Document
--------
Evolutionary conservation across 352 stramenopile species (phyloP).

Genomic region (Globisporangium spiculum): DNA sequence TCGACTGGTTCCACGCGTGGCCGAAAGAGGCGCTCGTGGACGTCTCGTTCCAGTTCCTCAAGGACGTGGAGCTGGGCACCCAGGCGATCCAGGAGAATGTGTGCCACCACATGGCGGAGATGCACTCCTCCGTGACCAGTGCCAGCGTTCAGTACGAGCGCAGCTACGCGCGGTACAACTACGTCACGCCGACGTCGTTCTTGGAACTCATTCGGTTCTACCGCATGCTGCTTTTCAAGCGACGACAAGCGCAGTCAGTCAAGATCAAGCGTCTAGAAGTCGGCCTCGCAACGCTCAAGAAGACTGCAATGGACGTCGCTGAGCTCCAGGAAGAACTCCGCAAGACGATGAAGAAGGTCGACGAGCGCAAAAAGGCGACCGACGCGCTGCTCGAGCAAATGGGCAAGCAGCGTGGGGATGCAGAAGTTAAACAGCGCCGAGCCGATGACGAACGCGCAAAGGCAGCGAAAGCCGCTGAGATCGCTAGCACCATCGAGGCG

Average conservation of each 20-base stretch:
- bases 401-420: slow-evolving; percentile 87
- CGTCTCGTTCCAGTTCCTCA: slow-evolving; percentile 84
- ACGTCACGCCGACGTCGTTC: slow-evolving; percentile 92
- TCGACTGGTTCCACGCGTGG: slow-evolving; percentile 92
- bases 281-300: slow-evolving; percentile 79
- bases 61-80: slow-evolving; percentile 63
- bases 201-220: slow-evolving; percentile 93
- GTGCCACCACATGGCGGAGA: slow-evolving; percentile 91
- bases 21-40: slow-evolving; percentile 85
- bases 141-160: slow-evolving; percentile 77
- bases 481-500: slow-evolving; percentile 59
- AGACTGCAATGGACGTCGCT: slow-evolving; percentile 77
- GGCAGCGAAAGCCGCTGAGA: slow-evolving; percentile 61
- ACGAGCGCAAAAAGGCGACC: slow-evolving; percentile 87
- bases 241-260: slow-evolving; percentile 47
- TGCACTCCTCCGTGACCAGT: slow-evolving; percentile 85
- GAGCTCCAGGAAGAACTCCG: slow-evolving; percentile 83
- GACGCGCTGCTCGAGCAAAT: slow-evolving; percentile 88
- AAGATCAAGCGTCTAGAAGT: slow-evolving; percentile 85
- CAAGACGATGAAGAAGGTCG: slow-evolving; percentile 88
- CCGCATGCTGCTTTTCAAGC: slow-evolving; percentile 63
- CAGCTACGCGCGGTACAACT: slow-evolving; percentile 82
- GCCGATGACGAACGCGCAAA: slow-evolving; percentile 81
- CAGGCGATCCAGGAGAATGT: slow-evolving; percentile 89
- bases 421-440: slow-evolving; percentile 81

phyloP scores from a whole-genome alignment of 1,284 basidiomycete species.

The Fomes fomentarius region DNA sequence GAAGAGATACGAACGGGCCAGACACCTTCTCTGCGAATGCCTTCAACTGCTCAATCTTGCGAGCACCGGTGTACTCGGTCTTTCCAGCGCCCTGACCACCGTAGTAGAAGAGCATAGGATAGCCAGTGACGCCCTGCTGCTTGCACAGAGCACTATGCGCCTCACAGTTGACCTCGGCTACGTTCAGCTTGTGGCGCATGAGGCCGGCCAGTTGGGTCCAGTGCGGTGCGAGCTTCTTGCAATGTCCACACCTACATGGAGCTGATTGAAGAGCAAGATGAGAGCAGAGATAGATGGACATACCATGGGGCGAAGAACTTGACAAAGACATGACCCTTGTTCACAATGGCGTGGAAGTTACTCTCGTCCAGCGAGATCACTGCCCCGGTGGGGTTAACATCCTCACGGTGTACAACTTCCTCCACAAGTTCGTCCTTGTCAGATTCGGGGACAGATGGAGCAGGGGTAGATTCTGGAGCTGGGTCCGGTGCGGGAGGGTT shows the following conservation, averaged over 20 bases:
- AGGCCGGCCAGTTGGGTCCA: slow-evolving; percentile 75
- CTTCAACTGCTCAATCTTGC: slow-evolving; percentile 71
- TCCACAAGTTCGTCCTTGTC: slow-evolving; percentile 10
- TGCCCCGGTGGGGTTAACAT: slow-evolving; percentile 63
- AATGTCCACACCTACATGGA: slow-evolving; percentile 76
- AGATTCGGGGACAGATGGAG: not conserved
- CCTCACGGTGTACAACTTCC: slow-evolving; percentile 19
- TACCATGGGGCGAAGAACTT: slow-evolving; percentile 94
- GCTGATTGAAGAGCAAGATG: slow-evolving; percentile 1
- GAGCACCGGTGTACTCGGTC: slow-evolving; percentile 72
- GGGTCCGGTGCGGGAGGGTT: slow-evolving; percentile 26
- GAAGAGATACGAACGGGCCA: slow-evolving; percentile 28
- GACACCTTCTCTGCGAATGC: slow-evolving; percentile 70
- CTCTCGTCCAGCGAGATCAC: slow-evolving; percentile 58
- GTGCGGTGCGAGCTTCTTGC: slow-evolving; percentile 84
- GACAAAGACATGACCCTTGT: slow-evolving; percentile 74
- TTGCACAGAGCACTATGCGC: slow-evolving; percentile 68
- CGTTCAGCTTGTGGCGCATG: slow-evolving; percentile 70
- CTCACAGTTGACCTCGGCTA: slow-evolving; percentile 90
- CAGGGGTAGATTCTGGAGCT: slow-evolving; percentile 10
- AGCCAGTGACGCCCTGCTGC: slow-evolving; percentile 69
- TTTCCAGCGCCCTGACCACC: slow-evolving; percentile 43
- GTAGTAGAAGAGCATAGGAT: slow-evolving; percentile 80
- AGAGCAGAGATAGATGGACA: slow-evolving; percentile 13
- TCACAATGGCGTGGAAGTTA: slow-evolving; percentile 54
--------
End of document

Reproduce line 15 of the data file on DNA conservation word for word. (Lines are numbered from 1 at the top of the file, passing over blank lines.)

- AGACTGCAATGGACGTCGCT: slow-evolving; percentile 77